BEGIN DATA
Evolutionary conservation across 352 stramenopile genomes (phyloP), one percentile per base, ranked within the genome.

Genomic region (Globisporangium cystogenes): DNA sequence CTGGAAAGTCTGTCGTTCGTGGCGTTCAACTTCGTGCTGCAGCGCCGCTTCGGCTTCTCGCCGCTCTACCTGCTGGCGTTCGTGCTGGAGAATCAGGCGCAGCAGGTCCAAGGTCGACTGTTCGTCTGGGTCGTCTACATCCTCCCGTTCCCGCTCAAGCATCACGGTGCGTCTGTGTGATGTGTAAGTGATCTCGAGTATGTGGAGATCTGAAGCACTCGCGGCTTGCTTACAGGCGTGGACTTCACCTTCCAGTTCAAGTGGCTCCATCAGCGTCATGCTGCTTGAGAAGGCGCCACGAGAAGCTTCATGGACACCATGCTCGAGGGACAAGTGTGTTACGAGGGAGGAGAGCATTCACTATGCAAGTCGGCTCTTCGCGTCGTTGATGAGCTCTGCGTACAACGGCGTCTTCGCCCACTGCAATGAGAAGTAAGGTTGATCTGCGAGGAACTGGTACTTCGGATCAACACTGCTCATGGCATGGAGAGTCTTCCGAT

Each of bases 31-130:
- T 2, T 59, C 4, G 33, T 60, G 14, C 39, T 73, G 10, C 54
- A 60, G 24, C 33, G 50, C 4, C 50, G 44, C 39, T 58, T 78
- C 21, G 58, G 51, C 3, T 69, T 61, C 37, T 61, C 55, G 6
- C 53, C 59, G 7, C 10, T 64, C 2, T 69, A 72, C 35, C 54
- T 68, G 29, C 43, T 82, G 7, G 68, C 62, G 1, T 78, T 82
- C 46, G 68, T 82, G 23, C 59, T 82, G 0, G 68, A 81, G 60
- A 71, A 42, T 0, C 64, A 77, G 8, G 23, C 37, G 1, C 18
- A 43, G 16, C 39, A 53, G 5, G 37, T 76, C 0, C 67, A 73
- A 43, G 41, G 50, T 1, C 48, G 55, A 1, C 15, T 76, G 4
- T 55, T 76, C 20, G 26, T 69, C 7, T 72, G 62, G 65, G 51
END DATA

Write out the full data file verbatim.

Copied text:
Evolutionary conservation across 352 stramenopile genomes (phyloP), one percentile per base, ranked within the genome.

Genomic region (Globisporangium cystogenes): DNA sequence CTGGAAAGTCTGTCGTTCGTGGCGTTCAACTTCGTGCTGCAGCGCCGCTTCGGCTTCTCGCCGCTCTACCTGCTGGCGTTCGTGCTGGAGAATCAGGCGCAGCAGGTCCAAGGTCGACTGTTCGTCTGGGTCGTCTACATCCTCCCGTTCCCGCTCAAGCATCACGGTGCGTCTGTGTGATGTGTAAGTGATCTCGAGTATGTGGAGATCTGAAGCACTCGCGGCTTGCTTACAGGCGTGGACTTCACCTTCCAGTTCAAGTGGCTCCATCAGCGTCATGCTGCTTGAGAAGGCGCCACGAGAAGCTTCATGGACACCATGCTCGAGGGACAAGTGTGTTACGAGGGAGGAGAGCATTCACTATGCAAGTCGGCTCTTCGCGTCGTTGATGAGCTCTGCGTACAACGGCGTCTTCGCCCACTGCAATGAGAAGTAAGGTTGATCTGCGAGGAACTGGTACTTCGGATCAACACTGCTCATGGCATGGAGAGTCTTCCGAT

Each of bases 31-130:
- T 2, T 59, C 4, G 33, T 60, G 14, C 39, T 73, G 10, C 54
- A 60, G 24, C 33, G 50, C 4, C 50, G 44, C 39, T 58, T 78
- C 21, G 58, G 51, C 3, T 69, T 61, C 37, T 61, C 55, G 6
- C 53, C 59, G 7, C 10, T 64, C 2, T 69, A 72, C 35, C 54
- T 68, G 29, C 43, T 82, G 7, G 68, C 62, G 1, T 78, T 82
- C 46, G 68, T 82, G 23, C 59, T 82, G 0, G 68, A 81, G 60
- A 71, A 42, T 0, C 64, A 77, G 8, G 23, C 37, G 1, C 18
- A 43, G 16, C 39, A 53, G 5, G 37, T 76, C 0, C 67, A 73
- A 43, G 41, G 50, T 1, C 48, G 55, A 1, C 15, T 76, G 4
- T 55, T 76, C 20, G 26, T 69, C 7, T 72, G 62, G 65, G 51